Portrait of a Soldier: Post-Visit

Objectives:
At the end of the lesson, each student:

Will identify three different participants in the Battle of the Crater. Will list two similarities and two differences in the accounts of a Confederate soldier, a Union soldier, and a United States Colored Troop in the Battle of the Crater.

Will select the identity of a Confederate Soldier, Union Soldier, or a United States Colored Troop and compose a letter for a future classroom of students.

Materials:
Handouts of soldier letters

Pencil and paper

Relevance:
Students will have a greater understanding of the horrible fighting that took place during the Civil War, focusing specifically on the tragedy of the Battle of the Crater. After three-and-a-half years of fighting, many soldiers were weary of the war and simply wanted to be home. Many of the United States Colored Troops were eager and ready to fight. Either way, most soldiers continued to fight for their homelands and the causes that brought them to Petersburg. Whether right or wrong, soldiers fought to protect their way of life.

Involvement of the Learners:
Do you believe the United States would be the same today if the Civil War never took place?

Do you think the United States is a stronger country todaybecause of the Civil War?

Transition to Explanation:
Read the excerpt about June 18th, The Opening Attack on Petersburg:

"The ditch was now full of men, and we began to climb up the face of the parapet. A man would run his bayonet into the side of the parapet, and another would use it as a step-ladder to climb up. As we were thus ascending I was wondering why the Johnnies (referring to Confederate soldiers) behind the parapet were so quiet. It was now getting quite dark, and I felt sure that as fast as a "colored troop" would put his head above the level of the parapet it would be shot off, or he would be knocked back into the ditch; and I fully expected the Sixth U.S. Colored Troops, officers and all, to find their death in that ditch. But they didn't. Not a bit of it. We climbed into the fort or battery only to find it empty. The last Confederate was gone, save one, a fair haired boy of 17 or 18 years, dead. He was a handsome boy, with long, fair hair, looking as though he had been tenderly reared. Perhaps only a few days before he had been attending school in Petersburgh, and had just come out now to help man the defenses of the city. We buried him as well as we could and though an hour before I would have met him as an enemy, now I helped to bury him as tenderly as though he had been a Union soldier."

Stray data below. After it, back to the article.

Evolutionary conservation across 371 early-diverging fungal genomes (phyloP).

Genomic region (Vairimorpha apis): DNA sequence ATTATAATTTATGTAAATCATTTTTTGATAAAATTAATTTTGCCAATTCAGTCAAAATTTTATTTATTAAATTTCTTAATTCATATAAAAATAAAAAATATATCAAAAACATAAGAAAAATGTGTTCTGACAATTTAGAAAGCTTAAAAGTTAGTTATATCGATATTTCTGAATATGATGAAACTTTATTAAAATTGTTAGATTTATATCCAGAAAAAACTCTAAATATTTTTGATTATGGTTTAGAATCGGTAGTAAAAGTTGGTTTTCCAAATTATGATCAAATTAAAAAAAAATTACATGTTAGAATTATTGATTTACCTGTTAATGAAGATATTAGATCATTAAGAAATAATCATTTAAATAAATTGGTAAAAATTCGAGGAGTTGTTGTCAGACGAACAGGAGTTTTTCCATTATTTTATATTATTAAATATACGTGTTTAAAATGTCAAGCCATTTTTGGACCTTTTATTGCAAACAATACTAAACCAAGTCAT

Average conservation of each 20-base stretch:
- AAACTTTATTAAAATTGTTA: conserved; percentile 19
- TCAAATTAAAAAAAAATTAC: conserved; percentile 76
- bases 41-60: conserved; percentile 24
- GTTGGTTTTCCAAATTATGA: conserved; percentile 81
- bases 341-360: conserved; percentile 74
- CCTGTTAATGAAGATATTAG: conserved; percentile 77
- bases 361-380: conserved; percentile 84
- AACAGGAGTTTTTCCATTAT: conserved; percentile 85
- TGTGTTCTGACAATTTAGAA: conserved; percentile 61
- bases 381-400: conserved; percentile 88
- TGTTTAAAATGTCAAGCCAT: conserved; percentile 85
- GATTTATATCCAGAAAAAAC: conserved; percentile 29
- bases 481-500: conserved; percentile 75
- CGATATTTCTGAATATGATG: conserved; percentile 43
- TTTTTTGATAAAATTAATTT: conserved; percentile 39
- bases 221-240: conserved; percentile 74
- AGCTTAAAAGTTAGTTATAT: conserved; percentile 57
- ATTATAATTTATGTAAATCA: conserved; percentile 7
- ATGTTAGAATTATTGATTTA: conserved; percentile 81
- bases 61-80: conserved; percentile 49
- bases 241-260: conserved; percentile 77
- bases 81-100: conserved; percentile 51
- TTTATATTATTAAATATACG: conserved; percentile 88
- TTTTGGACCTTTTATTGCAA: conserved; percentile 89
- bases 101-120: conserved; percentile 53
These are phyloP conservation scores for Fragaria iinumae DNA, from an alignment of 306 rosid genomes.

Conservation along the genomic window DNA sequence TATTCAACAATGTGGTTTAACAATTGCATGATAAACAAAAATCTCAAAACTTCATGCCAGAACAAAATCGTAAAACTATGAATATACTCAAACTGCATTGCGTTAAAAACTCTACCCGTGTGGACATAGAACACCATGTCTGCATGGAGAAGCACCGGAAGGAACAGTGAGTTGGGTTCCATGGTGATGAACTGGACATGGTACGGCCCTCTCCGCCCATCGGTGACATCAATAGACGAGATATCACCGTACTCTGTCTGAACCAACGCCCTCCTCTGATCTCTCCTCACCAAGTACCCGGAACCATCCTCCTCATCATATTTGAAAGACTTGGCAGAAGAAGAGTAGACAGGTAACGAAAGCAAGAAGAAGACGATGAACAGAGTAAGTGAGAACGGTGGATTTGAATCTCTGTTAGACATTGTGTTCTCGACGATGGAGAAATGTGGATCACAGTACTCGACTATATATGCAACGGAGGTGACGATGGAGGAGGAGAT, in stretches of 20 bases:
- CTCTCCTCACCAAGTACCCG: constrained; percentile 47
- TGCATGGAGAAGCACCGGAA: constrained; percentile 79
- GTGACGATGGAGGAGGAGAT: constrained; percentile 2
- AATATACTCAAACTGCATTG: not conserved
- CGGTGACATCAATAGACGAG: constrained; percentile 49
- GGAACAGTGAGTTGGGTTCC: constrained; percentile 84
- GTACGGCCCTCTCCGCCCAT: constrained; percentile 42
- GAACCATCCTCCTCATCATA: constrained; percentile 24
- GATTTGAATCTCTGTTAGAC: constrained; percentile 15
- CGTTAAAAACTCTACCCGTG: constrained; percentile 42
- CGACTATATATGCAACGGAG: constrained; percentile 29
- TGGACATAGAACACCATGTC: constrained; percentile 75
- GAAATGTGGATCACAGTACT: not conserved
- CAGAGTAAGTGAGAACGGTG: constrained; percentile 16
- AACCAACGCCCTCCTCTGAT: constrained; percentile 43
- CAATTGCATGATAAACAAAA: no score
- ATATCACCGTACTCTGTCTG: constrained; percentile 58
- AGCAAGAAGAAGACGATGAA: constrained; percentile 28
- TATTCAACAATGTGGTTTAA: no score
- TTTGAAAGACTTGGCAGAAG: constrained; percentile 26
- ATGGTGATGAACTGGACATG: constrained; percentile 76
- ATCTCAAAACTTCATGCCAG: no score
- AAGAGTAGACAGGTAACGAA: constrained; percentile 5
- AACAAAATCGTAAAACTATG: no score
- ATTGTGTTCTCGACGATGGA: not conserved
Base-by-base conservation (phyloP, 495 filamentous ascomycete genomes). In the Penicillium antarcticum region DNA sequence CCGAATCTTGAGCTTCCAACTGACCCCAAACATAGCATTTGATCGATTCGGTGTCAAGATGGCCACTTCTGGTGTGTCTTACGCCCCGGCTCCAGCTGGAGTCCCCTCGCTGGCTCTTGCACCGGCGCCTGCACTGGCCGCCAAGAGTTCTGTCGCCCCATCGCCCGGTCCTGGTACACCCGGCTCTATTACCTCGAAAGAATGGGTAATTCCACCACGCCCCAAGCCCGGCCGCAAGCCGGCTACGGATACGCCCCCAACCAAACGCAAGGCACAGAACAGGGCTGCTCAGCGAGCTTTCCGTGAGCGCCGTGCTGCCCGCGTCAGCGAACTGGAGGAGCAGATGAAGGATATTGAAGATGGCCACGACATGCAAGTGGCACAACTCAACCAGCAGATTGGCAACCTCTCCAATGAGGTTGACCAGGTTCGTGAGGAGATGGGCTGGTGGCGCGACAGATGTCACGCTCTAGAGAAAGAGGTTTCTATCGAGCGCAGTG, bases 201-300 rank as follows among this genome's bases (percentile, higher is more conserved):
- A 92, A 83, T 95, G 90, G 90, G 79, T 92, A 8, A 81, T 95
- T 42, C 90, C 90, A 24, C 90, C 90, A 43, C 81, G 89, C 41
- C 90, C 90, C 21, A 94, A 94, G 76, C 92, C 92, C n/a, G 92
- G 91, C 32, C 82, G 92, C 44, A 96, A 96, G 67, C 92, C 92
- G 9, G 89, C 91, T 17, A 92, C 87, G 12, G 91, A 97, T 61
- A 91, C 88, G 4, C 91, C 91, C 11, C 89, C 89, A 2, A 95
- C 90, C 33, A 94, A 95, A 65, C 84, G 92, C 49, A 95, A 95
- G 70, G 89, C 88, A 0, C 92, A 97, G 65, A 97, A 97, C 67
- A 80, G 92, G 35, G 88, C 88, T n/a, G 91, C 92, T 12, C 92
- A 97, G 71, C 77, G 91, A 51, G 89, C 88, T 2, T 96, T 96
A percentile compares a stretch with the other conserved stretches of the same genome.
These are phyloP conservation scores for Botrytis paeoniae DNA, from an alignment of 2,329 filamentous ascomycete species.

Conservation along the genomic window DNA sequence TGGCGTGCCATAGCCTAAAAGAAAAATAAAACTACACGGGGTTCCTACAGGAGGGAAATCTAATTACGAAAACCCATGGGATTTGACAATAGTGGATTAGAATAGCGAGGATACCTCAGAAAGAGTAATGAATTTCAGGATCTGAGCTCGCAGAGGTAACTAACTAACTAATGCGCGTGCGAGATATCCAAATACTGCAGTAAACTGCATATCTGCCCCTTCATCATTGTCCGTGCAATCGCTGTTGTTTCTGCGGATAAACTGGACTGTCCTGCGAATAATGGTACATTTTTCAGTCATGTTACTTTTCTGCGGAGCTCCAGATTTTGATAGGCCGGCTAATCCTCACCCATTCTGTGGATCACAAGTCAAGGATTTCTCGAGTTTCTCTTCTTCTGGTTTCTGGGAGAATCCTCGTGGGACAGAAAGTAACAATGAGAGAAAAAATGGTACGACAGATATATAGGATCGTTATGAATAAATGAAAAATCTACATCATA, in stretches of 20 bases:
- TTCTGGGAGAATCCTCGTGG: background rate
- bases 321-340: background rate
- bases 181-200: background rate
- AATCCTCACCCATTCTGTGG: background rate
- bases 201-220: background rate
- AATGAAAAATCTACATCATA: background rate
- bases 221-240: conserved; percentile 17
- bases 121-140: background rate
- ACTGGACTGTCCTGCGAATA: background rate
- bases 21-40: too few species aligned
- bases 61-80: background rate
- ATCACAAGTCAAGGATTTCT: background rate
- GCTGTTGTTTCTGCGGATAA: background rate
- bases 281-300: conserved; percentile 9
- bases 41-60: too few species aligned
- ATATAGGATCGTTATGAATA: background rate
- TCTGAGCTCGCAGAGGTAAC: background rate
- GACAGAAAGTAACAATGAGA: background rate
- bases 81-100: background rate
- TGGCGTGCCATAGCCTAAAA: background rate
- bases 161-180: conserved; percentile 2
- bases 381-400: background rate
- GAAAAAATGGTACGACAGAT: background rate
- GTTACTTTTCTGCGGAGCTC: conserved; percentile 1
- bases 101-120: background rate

John McMurray, Major 6th U.S.C.T.
Recollections of a Colored Troop

Explantion/Activity:
Students may work individually or in small groups. They will read the letters of the soldiers who participated in the Crater. Students will need to identify whether the author of the letter was a Confederate soldier, a Union Soldier, or a United States Colored Troop.

Students will list two similarities and two differences in the three accounts of the soldiers who participated in the Battle of the Crater. The instructor can lead the students in a discussion of how these accounts differed.

Students will then choose or be assigned a particular position in the war. They will write a letter from the viewpoint of a Confederate soldier, a Union soldier, or a United States Colored Troop about what they saw and experienced during the Battle of the Crater, and why they were risking their lives in the war. Students should pull from the pre-visit lesson activities, the field experience, and the letters they have just read. The letters should be written in first person.

Soldier Letters

Letter from William Pegram to Jenny Pegram